As 2π is proposed to be named τ we’ve chosen the name “Raspberry Tau” for this proof-of-concept.
We’ve connected two Raspberry Pis via their on-board ethernet interfaces (via a switch, so we can simply SSH into them), booted via 2GB SD-cards with a Raspbian image on them. After upgrading to a kernel that has kernel-headers available we built DRBD modules, and voilá! A Raspberry Tau cluster is born.
We’re replicating the data on the USB-Sticks; their performance nicely matches the available network. Here’s
/proc/drbd (shortened and line-wrapped for readability):
root@raspberry-alice:~# cat /proc/version Linux version 3.2.0-3-rpi (Debian 3.2.21-1+rpi1) (email@example.com) (… Debian 4.6.3-1.1+rpi2)…) root@raspberry-alice:~# cat /proc/drbd version: 8.4.2 (api:1/proto:86-101) GIT-hash: 7ad5f850d711223713d6dcadc3dd48860321070c build by root@raspberry-bob, 2012-09-18 12:58:08 0: cs:Connected ro:Primary/Secondary ds:UpToDate/UpToDate C r----- ns:805304 nr:0 dw:348628 dr:818596 al:127 bm:70 lo:0 pe:0 ua:0 ap:0 ep:1 wo:d oos:0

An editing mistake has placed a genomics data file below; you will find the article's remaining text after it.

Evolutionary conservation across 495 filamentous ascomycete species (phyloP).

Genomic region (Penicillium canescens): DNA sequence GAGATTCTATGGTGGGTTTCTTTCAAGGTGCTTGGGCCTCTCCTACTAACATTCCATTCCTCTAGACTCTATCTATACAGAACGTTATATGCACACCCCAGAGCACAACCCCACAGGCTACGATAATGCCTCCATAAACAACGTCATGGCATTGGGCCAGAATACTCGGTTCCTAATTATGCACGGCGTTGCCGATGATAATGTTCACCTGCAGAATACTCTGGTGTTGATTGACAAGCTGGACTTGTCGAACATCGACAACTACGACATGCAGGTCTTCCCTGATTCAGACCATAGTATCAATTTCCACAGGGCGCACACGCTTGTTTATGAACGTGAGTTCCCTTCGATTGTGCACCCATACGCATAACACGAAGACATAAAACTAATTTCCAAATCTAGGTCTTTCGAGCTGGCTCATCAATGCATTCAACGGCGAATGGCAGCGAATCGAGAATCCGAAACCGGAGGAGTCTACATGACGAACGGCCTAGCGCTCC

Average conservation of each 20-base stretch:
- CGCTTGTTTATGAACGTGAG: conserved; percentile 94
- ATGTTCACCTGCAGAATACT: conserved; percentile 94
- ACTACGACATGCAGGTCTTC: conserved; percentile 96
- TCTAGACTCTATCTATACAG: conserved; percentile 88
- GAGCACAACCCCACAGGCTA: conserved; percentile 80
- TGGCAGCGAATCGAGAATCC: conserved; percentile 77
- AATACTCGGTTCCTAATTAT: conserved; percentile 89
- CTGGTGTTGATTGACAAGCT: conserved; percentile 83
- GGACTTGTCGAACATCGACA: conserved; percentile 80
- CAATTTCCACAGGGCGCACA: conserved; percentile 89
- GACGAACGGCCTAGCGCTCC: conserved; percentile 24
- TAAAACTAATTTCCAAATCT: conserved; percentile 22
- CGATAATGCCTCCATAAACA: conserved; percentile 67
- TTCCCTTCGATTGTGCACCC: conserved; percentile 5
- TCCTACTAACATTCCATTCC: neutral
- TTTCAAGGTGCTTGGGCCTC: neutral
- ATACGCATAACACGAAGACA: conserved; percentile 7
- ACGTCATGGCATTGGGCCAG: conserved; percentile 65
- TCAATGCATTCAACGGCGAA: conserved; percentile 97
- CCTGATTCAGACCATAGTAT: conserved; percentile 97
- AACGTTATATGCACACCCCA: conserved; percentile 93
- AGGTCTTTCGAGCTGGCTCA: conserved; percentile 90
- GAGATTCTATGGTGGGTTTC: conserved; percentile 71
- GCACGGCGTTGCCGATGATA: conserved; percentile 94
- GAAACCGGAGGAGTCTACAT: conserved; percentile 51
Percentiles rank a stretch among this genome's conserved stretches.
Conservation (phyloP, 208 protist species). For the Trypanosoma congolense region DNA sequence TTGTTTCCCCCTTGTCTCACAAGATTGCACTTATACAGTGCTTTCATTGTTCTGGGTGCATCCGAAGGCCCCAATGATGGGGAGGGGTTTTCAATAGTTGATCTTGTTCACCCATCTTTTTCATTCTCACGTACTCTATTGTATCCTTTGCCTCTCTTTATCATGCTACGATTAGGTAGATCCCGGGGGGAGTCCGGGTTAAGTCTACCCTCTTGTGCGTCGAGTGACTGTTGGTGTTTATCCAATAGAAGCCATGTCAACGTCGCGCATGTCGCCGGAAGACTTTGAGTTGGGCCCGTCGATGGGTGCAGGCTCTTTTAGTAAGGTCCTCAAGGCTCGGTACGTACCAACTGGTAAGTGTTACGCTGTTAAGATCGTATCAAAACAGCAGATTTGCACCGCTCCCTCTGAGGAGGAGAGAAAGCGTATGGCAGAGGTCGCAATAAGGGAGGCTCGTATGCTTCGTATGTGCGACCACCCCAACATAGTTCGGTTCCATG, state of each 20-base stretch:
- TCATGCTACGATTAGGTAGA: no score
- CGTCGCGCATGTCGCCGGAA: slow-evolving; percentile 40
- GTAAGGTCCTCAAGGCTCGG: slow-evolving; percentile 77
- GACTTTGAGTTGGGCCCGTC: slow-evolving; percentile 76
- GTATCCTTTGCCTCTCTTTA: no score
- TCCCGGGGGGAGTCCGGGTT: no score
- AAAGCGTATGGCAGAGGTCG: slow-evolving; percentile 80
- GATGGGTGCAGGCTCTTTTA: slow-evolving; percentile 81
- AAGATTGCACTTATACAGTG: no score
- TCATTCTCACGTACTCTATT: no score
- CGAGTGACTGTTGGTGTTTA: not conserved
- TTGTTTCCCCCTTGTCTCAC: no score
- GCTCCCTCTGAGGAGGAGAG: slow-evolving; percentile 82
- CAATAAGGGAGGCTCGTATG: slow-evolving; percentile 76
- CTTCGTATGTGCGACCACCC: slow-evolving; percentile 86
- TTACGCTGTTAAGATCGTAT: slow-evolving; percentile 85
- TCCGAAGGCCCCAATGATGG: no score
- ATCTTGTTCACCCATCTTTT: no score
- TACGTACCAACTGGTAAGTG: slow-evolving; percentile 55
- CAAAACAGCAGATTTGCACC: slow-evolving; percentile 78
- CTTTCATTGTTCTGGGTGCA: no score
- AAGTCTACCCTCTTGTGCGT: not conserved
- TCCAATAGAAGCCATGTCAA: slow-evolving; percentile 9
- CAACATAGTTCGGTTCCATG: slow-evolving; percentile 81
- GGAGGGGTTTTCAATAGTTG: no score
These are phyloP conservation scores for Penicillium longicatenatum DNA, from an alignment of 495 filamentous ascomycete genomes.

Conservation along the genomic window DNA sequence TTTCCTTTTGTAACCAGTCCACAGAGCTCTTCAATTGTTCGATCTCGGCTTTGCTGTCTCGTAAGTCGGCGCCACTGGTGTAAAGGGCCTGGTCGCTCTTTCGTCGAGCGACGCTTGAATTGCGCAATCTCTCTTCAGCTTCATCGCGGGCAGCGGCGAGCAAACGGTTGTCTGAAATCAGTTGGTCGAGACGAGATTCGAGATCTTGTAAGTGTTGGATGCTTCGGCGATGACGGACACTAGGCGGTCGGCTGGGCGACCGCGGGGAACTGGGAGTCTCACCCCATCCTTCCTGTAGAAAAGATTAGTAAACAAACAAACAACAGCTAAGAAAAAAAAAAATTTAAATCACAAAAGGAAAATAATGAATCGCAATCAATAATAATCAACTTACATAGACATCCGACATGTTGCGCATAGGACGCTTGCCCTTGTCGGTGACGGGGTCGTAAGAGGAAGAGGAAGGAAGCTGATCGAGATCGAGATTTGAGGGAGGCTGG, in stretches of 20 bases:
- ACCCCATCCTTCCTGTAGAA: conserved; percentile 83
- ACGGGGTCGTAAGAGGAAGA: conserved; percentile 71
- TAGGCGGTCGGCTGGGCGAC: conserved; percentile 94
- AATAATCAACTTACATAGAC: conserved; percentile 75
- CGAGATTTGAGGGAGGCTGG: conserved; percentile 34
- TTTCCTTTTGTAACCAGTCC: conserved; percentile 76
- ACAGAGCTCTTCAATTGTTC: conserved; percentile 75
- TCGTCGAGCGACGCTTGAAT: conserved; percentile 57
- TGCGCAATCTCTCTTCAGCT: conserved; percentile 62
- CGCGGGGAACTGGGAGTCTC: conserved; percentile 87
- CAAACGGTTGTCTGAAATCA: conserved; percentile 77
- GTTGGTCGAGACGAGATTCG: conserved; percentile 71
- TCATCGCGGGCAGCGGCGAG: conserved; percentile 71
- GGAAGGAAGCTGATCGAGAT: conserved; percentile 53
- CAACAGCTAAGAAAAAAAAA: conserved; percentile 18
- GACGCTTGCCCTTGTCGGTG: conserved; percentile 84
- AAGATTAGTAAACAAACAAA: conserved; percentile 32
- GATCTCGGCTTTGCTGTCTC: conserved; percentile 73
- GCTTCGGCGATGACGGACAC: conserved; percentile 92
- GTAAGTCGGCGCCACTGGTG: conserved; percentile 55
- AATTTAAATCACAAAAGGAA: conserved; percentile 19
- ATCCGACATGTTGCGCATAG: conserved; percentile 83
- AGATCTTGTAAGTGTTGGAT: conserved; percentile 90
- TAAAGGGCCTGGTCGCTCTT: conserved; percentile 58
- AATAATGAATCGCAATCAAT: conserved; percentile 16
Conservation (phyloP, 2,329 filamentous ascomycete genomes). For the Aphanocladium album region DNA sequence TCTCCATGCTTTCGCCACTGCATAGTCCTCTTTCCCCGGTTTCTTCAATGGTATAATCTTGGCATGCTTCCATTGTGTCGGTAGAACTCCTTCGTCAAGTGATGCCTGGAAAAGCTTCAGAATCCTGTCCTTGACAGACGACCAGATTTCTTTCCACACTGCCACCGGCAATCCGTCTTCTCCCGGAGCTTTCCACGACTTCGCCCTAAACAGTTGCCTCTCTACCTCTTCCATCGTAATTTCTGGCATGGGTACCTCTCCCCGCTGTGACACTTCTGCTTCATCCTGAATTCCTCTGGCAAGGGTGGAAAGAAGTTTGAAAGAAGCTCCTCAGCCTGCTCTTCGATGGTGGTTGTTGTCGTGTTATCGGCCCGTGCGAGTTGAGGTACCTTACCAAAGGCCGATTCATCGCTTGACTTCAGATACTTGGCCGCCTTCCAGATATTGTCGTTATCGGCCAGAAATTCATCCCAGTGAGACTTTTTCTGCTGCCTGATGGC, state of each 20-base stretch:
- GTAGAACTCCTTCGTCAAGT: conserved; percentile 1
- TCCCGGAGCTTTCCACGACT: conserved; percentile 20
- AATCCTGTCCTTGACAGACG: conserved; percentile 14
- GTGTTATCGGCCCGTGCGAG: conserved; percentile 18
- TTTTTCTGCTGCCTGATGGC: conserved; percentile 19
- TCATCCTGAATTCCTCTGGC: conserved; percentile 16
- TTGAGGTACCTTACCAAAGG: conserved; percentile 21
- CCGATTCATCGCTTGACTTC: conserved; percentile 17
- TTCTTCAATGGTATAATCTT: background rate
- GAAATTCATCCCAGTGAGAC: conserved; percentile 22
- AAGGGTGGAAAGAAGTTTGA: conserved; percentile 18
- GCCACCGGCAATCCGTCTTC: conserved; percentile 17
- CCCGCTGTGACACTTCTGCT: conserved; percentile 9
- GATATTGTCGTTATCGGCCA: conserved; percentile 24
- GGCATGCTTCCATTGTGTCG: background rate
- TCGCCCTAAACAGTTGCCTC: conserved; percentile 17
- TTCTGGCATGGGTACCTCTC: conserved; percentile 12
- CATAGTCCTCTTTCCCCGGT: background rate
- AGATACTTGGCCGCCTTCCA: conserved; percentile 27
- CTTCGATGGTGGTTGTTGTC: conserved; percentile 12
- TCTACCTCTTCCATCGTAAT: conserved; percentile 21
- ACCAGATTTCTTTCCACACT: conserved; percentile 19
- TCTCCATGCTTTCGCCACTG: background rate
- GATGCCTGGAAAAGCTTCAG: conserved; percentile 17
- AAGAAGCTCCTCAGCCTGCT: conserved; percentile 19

As Raspbian is Debian-based, there are Pacemaker (and Heartbeat resp. Corosync) packages available … so a cheap, low-power, High-Availability cluster is easily built.
Disclaimer: for a real HA-cluster you’d need a few more things.
- a STONITH device (if power is supplied via a Linux-PC, you could turn off the USB port by software), and
- redundant network connectivity (USB ethernet adapter).
Of course, if you’re just clustering your media library these things might not be mandatory.
Packages are available for everyone – just drop an email to firstname.lastname@example.org, and we will be happy to provide them. Please note that the upstream kernels already include the DRBD kernel module, so there’s no need to compile your own – unless you want to test the cutting edge; in that case, good luck 😉